DIALux product manager DANIEL WITZEL defines BIM, the opportunities it offers for lighting designers, and its impact on lighting design.
The term "BIM" (building information modeling) is used quite frequently and it isn't a new concept. Yet not everyone knows exactly what it is nor do we know what it will mean for planners and their work in the future.
BIM is not a software nor a data format. BIM does not work only in buildings and it isn't the solution to all problems in the building sector. Yes, it is possible to construct buildings successfully without BIM. So what, then, is the point of BIM? It provides a method for networked planning, execution, operation, and implementation of building projects. It is precisely the last two points that are frequently neglected in discussions about BIM, but these provide the operator with many benefits.
For lighting design, this means that the costs for acquisition, operation, and maintenance of different lighting concepts, their benefits and quality can be taken into consideration and assessed at an early stage in the planning process. The most important element in BIM is the collection of all the data required for the building project. All the disciplines involved can access these data at any time.
Using BIM, the building project is first constructed visually and then continually updated before the physical execution of the plans. Now there is an opportunity for lighting designers and their lighting concepts to be a part of the overall planning from the very beginning. Light will become a much more important aspect of architecture than it is already in classical planning, well beyond the purely technical requirements placed on lighting.
The benefits are clear. Mistakes are not automatically avoided but can be detected at an early stage. A common database makes modifications and corrections easy to understand and clear for all involved. In turn, the results are reflected immediately in the number of parts and the delivery dates. Before construction begins, the client and the planner see the results in front of them and can simulate certain situations and processes.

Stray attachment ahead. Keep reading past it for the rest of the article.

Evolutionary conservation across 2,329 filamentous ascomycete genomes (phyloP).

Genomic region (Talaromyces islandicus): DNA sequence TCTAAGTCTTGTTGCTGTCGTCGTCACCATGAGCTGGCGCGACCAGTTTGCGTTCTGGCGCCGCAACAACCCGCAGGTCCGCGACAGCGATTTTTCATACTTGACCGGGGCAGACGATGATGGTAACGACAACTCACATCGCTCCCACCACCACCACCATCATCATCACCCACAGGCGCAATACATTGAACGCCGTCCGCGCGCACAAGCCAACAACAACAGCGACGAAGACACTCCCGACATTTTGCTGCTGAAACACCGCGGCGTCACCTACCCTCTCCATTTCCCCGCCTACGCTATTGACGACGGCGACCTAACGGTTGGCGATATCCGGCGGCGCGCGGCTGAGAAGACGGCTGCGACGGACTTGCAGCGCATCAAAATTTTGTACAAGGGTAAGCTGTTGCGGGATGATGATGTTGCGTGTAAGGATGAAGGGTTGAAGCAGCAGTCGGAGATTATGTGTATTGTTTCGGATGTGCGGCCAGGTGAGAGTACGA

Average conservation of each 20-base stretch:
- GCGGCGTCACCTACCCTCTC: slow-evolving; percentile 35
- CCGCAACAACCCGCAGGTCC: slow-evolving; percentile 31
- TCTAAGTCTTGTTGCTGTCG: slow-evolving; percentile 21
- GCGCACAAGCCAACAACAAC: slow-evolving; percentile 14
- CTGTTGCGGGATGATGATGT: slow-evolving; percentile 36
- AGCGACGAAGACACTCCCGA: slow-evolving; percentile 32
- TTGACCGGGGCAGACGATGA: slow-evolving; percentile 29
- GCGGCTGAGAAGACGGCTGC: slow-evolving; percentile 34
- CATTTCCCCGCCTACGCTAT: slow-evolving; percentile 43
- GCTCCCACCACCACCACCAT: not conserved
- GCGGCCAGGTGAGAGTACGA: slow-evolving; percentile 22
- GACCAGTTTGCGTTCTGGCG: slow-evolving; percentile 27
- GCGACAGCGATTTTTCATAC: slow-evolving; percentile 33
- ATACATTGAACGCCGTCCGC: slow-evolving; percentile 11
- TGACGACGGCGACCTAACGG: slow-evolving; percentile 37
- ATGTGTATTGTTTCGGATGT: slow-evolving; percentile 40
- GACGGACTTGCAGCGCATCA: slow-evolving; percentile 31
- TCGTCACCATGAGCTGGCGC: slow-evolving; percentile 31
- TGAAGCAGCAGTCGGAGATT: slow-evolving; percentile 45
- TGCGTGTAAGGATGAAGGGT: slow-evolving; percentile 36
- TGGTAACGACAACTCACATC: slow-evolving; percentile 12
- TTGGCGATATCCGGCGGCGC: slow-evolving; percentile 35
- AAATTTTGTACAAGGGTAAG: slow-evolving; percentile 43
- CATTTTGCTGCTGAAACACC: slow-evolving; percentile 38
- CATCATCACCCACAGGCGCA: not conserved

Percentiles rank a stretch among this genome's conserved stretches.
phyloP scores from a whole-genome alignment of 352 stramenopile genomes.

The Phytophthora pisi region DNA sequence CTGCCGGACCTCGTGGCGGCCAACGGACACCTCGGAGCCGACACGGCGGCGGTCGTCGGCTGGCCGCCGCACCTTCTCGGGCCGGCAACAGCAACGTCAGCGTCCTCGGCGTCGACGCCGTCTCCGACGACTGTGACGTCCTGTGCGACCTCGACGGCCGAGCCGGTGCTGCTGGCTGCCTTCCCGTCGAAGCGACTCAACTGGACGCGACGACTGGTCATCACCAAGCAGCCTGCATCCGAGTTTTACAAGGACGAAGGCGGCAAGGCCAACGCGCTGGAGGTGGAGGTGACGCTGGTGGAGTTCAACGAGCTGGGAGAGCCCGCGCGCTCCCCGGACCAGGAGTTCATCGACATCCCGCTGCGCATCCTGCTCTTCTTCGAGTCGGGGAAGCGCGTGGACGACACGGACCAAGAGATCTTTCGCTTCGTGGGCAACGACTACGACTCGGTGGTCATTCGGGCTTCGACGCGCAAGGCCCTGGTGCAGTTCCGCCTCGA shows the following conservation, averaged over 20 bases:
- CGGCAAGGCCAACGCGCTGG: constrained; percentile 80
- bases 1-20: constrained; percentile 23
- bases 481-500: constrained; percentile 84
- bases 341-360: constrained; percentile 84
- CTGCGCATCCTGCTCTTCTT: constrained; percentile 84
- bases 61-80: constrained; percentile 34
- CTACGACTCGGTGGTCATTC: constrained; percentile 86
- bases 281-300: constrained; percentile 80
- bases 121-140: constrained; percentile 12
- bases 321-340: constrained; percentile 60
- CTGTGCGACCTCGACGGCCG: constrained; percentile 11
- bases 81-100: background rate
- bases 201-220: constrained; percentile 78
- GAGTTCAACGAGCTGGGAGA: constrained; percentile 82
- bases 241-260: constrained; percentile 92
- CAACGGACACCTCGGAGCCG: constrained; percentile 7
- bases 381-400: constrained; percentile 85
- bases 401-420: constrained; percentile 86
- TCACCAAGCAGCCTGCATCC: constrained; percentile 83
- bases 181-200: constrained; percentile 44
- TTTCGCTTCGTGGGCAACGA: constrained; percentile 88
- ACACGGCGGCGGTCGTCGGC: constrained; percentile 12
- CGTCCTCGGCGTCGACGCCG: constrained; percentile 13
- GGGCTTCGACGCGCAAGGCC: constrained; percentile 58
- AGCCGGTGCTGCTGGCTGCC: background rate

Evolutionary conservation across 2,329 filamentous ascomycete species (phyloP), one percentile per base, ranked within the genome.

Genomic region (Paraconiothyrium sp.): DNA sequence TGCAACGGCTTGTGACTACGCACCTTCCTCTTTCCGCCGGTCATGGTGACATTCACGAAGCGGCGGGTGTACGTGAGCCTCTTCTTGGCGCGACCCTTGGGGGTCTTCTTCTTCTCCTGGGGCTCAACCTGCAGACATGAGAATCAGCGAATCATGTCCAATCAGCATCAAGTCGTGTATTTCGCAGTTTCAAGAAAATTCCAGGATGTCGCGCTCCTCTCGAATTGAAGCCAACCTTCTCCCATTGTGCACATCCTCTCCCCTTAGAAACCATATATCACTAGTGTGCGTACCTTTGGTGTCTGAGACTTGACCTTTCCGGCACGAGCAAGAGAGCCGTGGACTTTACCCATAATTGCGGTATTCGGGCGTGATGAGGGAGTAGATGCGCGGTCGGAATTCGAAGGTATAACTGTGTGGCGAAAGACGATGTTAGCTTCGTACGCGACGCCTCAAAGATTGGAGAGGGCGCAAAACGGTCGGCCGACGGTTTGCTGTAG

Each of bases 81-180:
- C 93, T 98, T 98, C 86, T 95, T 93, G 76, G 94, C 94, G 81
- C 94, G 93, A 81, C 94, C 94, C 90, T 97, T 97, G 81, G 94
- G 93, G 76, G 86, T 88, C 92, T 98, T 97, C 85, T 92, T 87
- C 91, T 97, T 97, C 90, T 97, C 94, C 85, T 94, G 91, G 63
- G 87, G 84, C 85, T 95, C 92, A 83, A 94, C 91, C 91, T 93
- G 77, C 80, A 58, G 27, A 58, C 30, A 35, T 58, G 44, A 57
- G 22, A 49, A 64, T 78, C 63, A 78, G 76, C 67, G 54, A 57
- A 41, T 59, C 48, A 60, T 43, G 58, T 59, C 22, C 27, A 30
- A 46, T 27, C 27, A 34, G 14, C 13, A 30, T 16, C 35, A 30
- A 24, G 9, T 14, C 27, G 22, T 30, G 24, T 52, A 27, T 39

In addition, 3D visualization and presentations may well increase acceptance and understanding of the building project. The standardized data format Industry Foundation Classes (IFC) enables exchange between the specialized programs of different technical disciplines so that during planning, in the building phase and in operation, they are able to communicate with each other or at least exchange data.
For more than 10 years, DIAL has been a member of buildingSmart, an international organization for the improvement of data exchange between different software applications. At an early stage, DIAL became involved in the model description in BIM for the topics "Luminaires" and "Lighting." Since the beginning, the DIALux evo light calculation software has been aligned to the IFC format.
In the new version, DIALux evo 7 (to be released this spring), it will be possible for the first time to import IFC files. This will make it easier for the lighting designer to work with BIM. It is no longer necessary to make a 3D reconstruction of the planned project.
Photometric data regarding products that are available on the market can be added to the imported project. In turn, the software supplies the required normative evidence and provides a clear, graphical simulation of different solutions with regard to energy consumption and the lighting effect. There are already plans for exporting the products and the data via IFC, which will complete the integration of lighting calculation software within the BIM process. DIALux is available free of charge to all planners and designers via DIAL's website (dialux.com).
Building with BIM does not mean that more time is needed for planning; it means that the time schedule for individual steps is adjusted. In return there is an increase in quality as well as adherence to schedules and costs. Planning with BIM does not guarantee the success of a lighting project but it increases the chances of success. This presupposes careful handling of data, open dialog between all parties involved, the willingness to give BIM a chance as a new method, and the right tools for professional planning.